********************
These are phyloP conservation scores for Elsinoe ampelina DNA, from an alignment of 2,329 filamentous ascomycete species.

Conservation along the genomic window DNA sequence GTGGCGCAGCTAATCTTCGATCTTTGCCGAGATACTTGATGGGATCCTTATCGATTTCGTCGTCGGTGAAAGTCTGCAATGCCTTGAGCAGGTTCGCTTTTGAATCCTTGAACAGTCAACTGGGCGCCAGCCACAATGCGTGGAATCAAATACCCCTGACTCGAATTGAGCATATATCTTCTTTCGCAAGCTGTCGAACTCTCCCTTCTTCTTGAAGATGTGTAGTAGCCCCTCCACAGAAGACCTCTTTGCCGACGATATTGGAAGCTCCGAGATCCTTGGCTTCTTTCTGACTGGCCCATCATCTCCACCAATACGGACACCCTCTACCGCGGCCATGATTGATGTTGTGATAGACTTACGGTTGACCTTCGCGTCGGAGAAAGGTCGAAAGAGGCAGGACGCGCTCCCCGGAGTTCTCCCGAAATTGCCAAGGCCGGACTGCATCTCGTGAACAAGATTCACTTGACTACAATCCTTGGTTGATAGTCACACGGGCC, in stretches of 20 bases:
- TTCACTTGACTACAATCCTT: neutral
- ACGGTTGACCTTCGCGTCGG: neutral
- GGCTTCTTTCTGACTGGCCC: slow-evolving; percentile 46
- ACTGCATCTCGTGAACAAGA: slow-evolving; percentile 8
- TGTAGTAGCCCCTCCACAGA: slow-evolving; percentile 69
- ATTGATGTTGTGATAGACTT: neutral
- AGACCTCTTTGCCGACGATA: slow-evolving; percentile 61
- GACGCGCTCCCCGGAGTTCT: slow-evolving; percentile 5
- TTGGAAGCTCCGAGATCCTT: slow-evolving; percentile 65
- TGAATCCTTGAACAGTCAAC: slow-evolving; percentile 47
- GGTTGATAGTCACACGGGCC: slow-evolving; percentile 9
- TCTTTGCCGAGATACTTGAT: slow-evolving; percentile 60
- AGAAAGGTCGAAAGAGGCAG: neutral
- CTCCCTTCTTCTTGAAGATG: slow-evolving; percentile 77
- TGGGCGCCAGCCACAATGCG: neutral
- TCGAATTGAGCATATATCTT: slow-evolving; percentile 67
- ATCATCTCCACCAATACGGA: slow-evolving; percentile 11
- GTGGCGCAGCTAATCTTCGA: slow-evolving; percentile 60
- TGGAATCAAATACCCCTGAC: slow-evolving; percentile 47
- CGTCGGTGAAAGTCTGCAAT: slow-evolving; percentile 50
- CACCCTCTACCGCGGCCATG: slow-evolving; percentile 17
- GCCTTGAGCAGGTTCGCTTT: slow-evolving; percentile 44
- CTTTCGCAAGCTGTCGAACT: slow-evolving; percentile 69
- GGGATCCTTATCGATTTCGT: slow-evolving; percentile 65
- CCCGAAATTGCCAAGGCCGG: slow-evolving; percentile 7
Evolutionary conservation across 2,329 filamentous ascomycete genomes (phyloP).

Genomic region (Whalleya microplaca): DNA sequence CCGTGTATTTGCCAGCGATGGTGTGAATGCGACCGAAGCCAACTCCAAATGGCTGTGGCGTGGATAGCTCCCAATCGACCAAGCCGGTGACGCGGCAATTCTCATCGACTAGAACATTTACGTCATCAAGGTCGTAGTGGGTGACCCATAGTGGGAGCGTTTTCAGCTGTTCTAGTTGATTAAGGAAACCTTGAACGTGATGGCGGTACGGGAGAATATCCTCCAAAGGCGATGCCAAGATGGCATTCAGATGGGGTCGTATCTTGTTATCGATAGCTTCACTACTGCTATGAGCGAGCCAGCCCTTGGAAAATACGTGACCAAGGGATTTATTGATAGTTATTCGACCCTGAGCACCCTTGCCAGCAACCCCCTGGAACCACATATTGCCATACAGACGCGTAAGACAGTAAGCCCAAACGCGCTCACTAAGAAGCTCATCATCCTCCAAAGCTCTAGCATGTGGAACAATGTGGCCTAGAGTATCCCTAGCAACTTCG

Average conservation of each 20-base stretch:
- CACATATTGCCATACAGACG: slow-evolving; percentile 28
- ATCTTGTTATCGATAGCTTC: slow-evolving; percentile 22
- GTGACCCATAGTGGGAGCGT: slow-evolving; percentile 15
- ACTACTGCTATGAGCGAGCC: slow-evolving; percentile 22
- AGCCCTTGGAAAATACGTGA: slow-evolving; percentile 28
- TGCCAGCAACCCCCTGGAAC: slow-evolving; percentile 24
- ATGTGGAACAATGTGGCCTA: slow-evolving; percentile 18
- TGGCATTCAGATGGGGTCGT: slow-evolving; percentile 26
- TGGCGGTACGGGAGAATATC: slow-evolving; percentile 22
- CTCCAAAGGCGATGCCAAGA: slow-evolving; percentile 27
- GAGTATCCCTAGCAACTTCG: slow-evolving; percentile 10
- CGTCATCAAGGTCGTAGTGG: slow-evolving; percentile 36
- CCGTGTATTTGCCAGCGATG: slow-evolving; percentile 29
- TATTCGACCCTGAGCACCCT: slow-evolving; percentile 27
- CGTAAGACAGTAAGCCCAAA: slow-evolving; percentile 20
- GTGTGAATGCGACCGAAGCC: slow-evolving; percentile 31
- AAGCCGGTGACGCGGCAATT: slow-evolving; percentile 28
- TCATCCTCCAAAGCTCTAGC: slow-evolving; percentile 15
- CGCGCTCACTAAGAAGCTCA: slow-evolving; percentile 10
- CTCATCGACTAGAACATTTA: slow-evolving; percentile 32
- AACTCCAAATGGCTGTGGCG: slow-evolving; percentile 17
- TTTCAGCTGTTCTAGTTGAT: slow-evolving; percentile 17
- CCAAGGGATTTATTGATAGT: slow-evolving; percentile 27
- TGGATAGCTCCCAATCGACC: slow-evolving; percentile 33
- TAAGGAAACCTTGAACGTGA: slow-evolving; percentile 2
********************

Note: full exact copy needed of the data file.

These are phyloP conservation scores for Elsinoe ampelina DNA, from an alignment of 2,329 filamentous ascomycete species.

Conservation along the genomic window DNA sequence GTGGCGCAGCTAATCTTCGATCTTTGCCGAGATACTTGATGGGATCCTTATCGATTTCGTCGTCGGTGAAAGTCTGCAATGCCTTGAGCAGGTTCGCTTTTGAATCCTTGAACAGTCAACTGGGCGCCAGCCACAATGCGTGGAATCAAATACCCCTGACTCGAATTGAGCATATATCTTCTTTCGCAAGCTGTCGAACTCTCCCTTCTTCTTGAAGATGTGTAGTAGCCCCTCCACAGAAGACCTCTTTGCCGACGATATTGGAAGCTCCGAGATCCTTGGCTTCTTTCTGACTGGCCCATCATCTCCACCAATACGGACACCCTCTACCGCGGCCATGATTGATGTTGTGATAGACTTACGGTTGACCTTCGCGTCGGAGAAAGGTCGAAAGAGGCAGGACGCGCTCCCCGGAGTTCTCCCGAAATTGCCAAGGCCGGACTGCATCTCGTGAACAAGATTCACTTGACTACAATCCTTGGTTGATAGTCACACGGGCC, in stretches of 20 bases:
- TTCACTTGACTACAATCCTT: neutral
- ACGGTTGACCTTCGCGTCGG: neutral
- GGCTTCTTTCTGACTGGCCC: slow-evolving; percentile 46
- ACTGCATCTCGTGAACAAGA: slow-evolving; percentile 8
- TGTAGTAGCCCCTCCACAGA: slow-evolving; percentile 69
- ATTGATGTTGTGATAGACTT: neutral
- AGACCTCTTTGCCGACGATA: slow-evolving; percentile 61
- GACGCGCTCCCCGGAGTTCT: slow-evolving; percentile 5
- TTGGAAGCTCCGAGATCCTT: slow-evolving; percentile 65
- TGAATCCTTGAACAGTCAAC: slow-evolving; percentile 47
- GGTTGATAGTCACACGGGCC: slow-evolving; percentile 9
- TCTTTGCCGAGATACTTGAT: slow-evolving; percentile 60
- AGAAAGGTCGAAAGAGGCAG: neutral
- CTCCCTTCTTCTTGAAGATG: slow-evolving; percentile 77
- TGGGCGCCAGCCACAATGCG: neutral
- TCGAATTGAGCATATATCTT: slow-evolving; percentile 67
- ATCATCTCCACCAATACGGA: slow-evolving; percentile 11
- GTGGCGCAGCTAATCTTCGA: slow-evolving; percentile 60
- TGGAATCAAATACCCCTGAC: slow-evolving; percentile 47
- CGTCGGTGAAAGTCTGCAAT: slow-evolving; percentile 50
- CACCCTCTACCGCGGCCATG: slow-evolving; percentile 17
- GCCTTGAGCAGGTTCGCTTT: slow-evolving; percentile 44
- CTTTCGCAAGCTGTCGAACT: slow-evolving; percentile 69
- GGGATCCTTATCGATTTCGT: slow-evolving; percentile 65
- CCCGAAATTGCCAAGGCCGG: slow-evolving; percentile 7
Evolutionary conservation across 2,329 filamentous ascomycete genomes (phyloP).

Genomic region (Whalleya microplaca): DNA sequence CCGTGTATTTGCCAGCGATGGTGTGAATGCGACCGAAGCCAACTCCAAATGGCTGTGGCGTGGATAGCTCCCAATCGACCAAGCCGGTGACGCGGCAATTCTCATCGACTAGAACATTTACGTCATCAAGGTCGTAGTGGGTGACCCATAGTGGGAGCGTTTTCAGCTGTTCTAGTTGATTAAGGAAACCTTGAACGTGATGGCGGTACGGGAGAATATCCTCCAAAGGCGATGCCAAGATGGCATTCAGATGGGGTCGTATCTTGTTATCGATAGCTTCACTACTGCTATGAGCGAGCCAGCCCTTGGAAAATACGTGACCAAGGGATTTATTGATAGTTATTCGACCCTGAGCACCCTTGCCAGCAACCCCCTGGAACCACATATTGCCATACAGACGCGTAAGACAGTAAGCCCAAACGCGCTCACTAAGAAGCTCATCATCCTCCAAAGCTCTAGCATGTGGAACAATGTGGCCTAGAGTATCCCTAGCAACTTCG

Average conservation of each 20-base stretch:
- CACATATTGCCATACAGACG: slow-evolving; percentile 28
- ATCTTGTTATCGATAGCTTC: slow-evolving; percentile 22
- GTGACCCATAGTGGGAGCGT: slow-evolving; percentile 15
- ACTACTGCTATGAGCGAGCC: slow-evolving; percentile 22
- AGCCCTTGGAAAATACGTGA: slow-evolving; percentile 28
- TGCCAGCAACCCCCTGGAAC: slow-evolving; percentile 24
- ATGTGGAACAATGTGGCCTA: slow-evolving; percentile 18
- TGGCATTCAGATGGGGTCGT: slow-evolving; percentile 26
- TGGCGGTACGGGAGAATATC: slow-evolving; percentile 22
- CTCCAAAGGCGATGCCAAGA: slow-evolving; percentile 27
- GAGTATCCCTAGCAACTTCG: slow-evolving; percentile 10
- CGTCATCAAGGTCGTAGTGG: slow-evolving; percentile 36
- CCGTGTATTTGCCAGCGATG: slow-evolving; percentile 29
- TATTCGACCCTGAGCACCCT: slow-evolving; percentile 27
- CGTAAGACAGTAAGCCCAAA: slow-evolving; percentile 20
- GTGTGAATGCGACCGAAGCC: slow-evolving; percentile 31
- AAGCCGGTGACGCGGCAATT: slow-evolving; percentile 28
- TCATCCTCCAAAGCTCTAGC: slow-evolving; percentile 15
- CGCGCTCACTAAGAAGCTCA: slow-evolving; percentile 10
- CTCATCGACTAGAACATTTA: slow-evolving; percentile 32
- AACTCCAAATGGCTGTGGCG: slow-evolving; percentile 17
- TTTCAGCTGTTCTAGTTGAT: slow-evolving; percentile 17
- CCAAGGGATTTATTGATAGT: slow-evolving; percentile 27
- TGGATAGCTCCCAATCGACC: slow-evolving; percentile 33
- TAAGGAAACCTTGAACGTGA: slow-evolving; percentile 2